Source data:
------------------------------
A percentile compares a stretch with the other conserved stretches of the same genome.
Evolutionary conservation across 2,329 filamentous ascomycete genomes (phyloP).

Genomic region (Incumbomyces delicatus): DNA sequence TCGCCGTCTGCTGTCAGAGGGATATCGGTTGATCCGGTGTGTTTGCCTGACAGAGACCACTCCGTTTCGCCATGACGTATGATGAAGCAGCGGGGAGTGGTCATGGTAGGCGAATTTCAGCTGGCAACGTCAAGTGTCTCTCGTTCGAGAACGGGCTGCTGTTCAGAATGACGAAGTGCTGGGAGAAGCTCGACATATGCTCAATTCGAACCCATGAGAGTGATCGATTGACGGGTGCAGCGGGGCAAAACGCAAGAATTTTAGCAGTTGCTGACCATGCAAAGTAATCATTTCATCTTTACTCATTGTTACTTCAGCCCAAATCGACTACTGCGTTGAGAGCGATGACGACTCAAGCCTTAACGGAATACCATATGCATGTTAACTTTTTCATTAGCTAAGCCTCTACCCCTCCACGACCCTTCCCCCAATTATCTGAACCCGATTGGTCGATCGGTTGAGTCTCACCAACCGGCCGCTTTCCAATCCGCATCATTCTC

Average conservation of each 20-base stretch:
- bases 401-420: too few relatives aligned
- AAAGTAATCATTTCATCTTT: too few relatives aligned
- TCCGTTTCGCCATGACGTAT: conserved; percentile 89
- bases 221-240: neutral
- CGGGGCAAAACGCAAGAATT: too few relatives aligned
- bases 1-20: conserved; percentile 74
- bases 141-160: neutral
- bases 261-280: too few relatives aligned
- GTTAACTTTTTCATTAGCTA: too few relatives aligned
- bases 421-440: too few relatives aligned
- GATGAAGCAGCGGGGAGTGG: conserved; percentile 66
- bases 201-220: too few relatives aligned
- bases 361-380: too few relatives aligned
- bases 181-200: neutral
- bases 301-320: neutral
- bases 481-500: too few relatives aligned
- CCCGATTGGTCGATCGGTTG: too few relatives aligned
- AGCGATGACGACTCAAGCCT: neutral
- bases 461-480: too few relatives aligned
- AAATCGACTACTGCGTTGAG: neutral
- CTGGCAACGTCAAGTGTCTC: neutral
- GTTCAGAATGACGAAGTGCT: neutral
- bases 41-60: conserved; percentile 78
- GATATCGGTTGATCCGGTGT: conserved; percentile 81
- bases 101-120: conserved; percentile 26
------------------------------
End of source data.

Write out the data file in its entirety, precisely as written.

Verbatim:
A percentile compares a stretch with the other conserved stretches of the same genome.
Evolutionary conservation across 2,329 filamentous ascomycete genomes (phyloP).

Genomic region (Incumbomyces delicatus): DNA sequence TCGCCGTCTGCTGTCAGAGGGATATCGGTTGATCCGGTGTGTTTGCCTGACAGAGACCACTCCGTTTCGCCATGACGTATGATGAAGCAGCGGGGAGTGGTCATGGTAGGCGAATTTCAGCTGGCAACGTCAAGTGTCTCTCGTTCGAGAACGGGCTGCTGTTCAGAATGACGAAGTGCTGGGAGAAGCTCGACATATGCTCAATTCGAACCCATGAGAGTGATCGATTGACGGGTGCAGCGGGGCAAAACGCAAGAATTTTAGCAGTTGCTGACCATGCAAAGTAATCATTTCATCTTTACTCATTGTTACTTCAGCCCAAATCGACTACTGCGTTGAGAGCGATGACGACTCAAGCCTTAACGGAATACCATATGCATGTTAACTTTTTCATTAGCTAAGCCTCTACCCCTCCACGACCCTTCCCCCAATTATCTGAACCCGATTGGTCGATCGGTTGAGTCTCACCAACCGGCCGCTTTCCAATCCGCATCATTCTC

Average conservation of each 20-base stretch:
- bases 401-420: too few relatives aligned
- AAAGTAATCATTTCATCTTT: too few relatives aligned
- TCCGTTTCGCCATGACGTAT: conserved; percentile 89
- bases 221-240: neutral
- CGGGGCAAAACGCAAGAATT: too few relatives aligned
- bases 1-20: conserved; percentile 74
- bases 141-160: neutral
- bases 261-280: too few relatives aligned
- GTTAACTTTTTCATTAGCTA: too few relatives aligned
- bases 421-440: too few relatives aligned
- GATGAAGCAGCGGGGAGTGG: conserved; percentile 66
- bases 201-220: too few relatives aligned
- bases 361-380: too few relatives aligned
- bases 181-200: neutral
- bases 301-320: neutral
- bases 481-500: too few relatives aligned
- CCCGATTGGTCGATCGGTTG: too few relatives aligned
- AGCGATGACGACTCAAGCCT: neutral
- bases 461-480: too few relatives aligned
- AAATCGACTACTGCGTTGAG: neutral
- CTGGCAACGTCAAGTGTCTC: neutral
- GTTCAGAATGACGAAGTGCT: neutral
- bases 41-60: conserved; percentile 78
- GATATCGGTTGATCCGGTGT: conserved; percentile 81
- bases 101-120: conserved; percentile 26